Saturday, February 1, 2014

Jessica Watson Discusses what Australia Day Means to Her.

  "You don't have to be someone special to achieve something amazing. You just gotta have a dream, believe in it, and work hard".  - Jessica Watson.

"I wanted to challenge myself and achieve something to be proud of. And yes, I wanted to inspire people. I hated being judged by my appearance and other people's expectations of what a 'little girl' was capable of. It's no longer just my dream or voyage. Every milestone out here isn't just my achievement, but an achievement for everyone who has put so much time and effort into helping getting me here."  - Jessica Watson.



On my first, second, third, and fourth viewing of this video, as somewhat of a skeptic of an overblown "national pride" often demonstrated on Australia Day, which sometimes includes racism to "non-Australians", or "ethnics", I was, as usual, impressed by Jessica's thoughts.




Gone is the "gap-toothed" girl sailing the high seas, not expecting the limelight, and only living day by day, Jess and Ella's Pink Lady, ploughing through some of the most dangerous oceans on earth. One shudders at the thought of a 16 year old girl willingly submitting herself to such danger. But this was Jessica's dream, and she willingly paid for it in lack of sleep, extreme danger, and moments when she wondered why, while being tumbled by huge waves until her yatch was upside down in the Southern Atlantic ( a 180 degree "knockdown"), while she was strapped to a "wet-chair" and hanging on for dear life.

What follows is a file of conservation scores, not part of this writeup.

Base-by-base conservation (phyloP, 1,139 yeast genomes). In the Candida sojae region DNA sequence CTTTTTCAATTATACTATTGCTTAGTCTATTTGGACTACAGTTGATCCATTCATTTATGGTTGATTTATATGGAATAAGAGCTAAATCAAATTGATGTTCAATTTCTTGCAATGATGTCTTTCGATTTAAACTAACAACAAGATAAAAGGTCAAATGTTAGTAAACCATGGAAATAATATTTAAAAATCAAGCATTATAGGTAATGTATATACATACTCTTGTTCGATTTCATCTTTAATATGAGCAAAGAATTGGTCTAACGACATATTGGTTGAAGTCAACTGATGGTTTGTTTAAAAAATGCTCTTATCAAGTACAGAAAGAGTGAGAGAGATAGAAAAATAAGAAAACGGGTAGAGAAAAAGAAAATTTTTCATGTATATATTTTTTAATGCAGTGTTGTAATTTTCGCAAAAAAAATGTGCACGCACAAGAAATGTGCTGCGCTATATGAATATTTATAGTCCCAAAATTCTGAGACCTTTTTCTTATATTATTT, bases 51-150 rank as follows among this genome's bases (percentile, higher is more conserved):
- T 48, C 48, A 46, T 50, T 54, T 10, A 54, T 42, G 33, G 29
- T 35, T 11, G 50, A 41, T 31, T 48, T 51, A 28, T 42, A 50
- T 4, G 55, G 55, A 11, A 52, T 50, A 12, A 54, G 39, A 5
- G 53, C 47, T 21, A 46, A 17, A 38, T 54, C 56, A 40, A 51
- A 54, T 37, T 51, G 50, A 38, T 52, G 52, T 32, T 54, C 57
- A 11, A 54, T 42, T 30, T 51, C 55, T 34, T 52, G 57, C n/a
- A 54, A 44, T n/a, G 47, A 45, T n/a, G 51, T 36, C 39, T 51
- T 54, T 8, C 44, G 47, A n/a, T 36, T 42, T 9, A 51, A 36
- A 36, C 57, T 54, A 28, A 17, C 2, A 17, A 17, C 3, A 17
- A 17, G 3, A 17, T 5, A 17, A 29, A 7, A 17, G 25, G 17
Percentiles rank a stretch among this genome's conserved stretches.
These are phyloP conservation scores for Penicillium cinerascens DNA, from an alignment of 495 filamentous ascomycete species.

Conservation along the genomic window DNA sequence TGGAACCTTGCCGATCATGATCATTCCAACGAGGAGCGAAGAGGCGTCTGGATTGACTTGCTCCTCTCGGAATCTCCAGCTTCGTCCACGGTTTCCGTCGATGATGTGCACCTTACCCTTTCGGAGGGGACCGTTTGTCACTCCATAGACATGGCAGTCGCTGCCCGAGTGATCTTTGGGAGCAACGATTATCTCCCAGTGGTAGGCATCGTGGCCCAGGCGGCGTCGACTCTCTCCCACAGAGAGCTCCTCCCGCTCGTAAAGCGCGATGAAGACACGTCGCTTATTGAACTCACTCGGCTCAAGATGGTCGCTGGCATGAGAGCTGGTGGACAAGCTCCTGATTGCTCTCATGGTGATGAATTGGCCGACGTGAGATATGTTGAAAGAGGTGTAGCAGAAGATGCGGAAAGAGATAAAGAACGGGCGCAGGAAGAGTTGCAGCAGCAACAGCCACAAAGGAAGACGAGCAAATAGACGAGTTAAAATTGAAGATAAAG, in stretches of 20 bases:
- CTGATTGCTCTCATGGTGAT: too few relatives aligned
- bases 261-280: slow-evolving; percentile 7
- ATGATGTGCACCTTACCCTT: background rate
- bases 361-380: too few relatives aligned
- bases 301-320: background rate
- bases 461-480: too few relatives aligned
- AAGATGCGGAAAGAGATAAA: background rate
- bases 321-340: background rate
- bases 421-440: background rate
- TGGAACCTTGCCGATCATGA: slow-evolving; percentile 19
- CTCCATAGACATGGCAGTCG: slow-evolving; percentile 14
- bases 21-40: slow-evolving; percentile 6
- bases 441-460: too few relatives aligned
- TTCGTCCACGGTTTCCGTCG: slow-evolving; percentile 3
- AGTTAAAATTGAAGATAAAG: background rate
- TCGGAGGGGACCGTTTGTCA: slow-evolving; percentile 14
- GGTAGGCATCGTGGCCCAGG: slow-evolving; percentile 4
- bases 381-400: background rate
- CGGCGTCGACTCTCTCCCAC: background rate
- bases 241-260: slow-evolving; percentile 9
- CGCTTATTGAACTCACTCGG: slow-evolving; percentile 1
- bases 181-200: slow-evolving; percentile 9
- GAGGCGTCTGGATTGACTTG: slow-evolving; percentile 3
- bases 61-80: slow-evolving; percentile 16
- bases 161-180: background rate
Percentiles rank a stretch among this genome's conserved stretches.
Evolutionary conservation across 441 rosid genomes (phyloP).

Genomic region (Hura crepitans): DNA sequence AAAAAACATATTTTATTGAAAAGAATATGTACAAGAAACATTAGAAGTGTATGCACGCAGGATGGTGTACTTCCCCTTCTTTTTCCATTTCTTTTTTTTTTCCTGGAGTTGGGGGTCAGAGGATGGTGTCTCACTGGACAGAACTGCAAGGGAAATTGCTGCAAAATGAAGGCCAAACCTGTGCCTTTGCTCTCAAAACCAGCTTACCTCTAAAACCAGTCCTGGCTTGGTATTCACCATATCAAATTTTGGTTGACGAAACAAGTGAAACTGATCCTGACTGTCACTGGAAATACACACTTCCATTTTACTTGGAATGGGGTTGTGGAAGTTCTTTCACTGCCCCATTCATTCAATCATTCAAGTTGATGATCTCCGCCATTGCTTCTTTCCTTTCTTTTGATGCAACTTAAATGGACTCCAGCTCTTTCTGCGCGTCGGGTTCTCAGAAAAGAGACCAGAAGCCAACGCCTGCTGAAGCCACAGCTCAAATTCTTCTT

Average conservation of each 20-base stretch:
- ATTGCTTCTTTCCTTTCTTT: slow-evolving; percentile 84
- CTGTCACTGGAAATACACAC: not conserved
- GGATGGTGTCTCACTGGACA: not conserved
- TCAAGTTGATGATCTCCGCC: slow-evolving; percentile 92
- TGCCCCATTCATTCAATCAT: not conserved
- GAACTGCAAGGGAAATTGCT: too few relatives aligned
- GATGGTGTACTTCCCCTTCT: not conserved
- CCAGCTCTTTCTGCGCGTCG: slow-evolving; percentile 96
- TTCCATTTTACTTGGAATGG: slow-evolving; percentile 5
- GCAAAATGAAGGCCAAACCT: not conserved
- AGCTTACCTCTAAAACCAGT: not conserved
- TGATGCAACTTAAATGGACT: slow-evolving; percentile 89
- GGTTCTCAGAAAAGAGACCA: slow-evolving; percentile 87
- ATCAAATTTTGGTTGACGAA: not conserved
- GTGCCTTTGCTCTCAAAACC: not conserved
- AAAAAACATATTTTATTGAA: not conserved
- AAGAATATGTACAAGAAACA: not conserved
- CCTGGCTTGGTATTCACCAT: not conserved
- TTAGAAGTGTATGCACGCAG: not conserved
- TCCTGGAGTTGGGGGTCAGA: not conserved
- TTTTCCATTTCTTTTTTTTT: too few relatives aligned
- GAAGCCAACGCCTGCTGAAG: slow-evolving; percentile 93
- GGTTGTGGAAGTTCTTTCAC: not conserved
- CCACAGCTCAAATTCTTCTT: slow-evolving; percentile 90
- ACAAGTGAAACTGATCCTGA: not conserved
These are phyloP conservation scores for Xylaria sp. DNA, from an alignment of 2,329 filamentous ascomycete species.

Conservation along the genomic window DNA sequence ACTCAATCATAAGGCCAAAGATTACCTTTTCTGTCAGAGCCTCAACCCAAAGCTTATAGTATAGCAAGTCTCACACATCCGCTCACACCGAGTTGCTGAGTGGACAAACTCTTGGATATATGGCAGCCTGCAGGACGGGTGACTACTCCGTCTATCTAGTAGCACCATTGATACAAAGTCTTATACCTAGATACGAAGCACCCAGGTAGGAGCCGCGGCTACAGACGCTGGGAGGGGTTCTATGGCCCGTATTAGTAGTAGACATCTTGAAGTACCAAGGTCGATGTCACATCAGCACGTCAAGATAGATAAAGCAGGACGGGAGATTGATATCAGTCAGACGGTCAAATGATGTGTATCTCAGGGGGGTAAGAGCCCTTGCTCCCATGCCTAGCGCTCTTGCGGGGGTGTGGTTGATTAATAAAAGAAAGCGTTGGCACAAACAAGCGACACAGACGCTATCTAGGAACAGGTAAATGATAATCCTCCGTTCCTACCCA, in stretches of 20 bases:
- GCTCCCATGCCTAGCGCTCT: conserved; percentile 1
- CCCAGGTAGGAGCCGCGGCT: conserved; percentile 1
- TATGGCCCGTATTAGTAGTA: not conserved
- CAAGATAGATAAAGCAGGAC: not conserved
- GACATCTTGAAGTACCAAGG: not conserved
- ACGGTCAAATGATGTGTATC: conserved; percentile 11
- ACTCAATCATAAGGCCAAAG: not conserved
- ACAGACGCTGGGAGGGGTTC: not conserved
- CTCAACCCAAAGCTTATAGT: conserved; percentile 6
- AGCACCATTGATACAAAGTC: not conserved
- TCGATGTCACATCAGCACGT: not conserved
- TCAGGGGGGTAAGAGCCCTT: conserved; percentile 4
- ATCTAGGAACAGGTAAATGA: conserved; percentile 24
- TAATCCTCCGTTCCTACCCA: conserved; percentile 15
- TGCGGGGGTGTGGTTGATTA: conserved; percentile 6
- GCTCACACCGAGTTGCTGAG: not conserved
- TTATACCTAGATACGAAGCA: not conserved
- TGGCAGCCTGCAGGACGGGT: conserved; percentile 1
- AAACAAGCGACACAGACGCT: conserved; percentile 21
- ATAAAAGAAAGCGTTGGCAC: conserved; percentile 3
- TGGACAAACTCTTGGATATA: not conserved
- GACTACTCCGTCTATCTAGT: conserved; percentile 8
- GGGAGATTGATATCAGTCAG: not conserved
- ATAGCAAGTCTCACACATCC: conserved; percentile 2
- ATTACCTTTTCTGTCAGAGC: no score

Jessica's blog:



"We experienced a total of 4 knockdowns, the second was the most severe with the mast being pushed 180 degrees in to the water. Actually pushed isn't the right word, it would be more accurate to say that Ella's Pink Lady was picked up, thrown down a wave, then forced under a mountain of breaking water and violently turned upside down."



"Wind, Waves, Action and Drama!"


 
My quite sunny conditions ended with a bit of a bang, Ella's Pink Lady and I have been having a very interesting time out here. The wind had been expected to rise to a near gale, but none of the computers or forecasts picked that it would reach the 65knots that I recorded, before losing the wind instruments in a knockdown!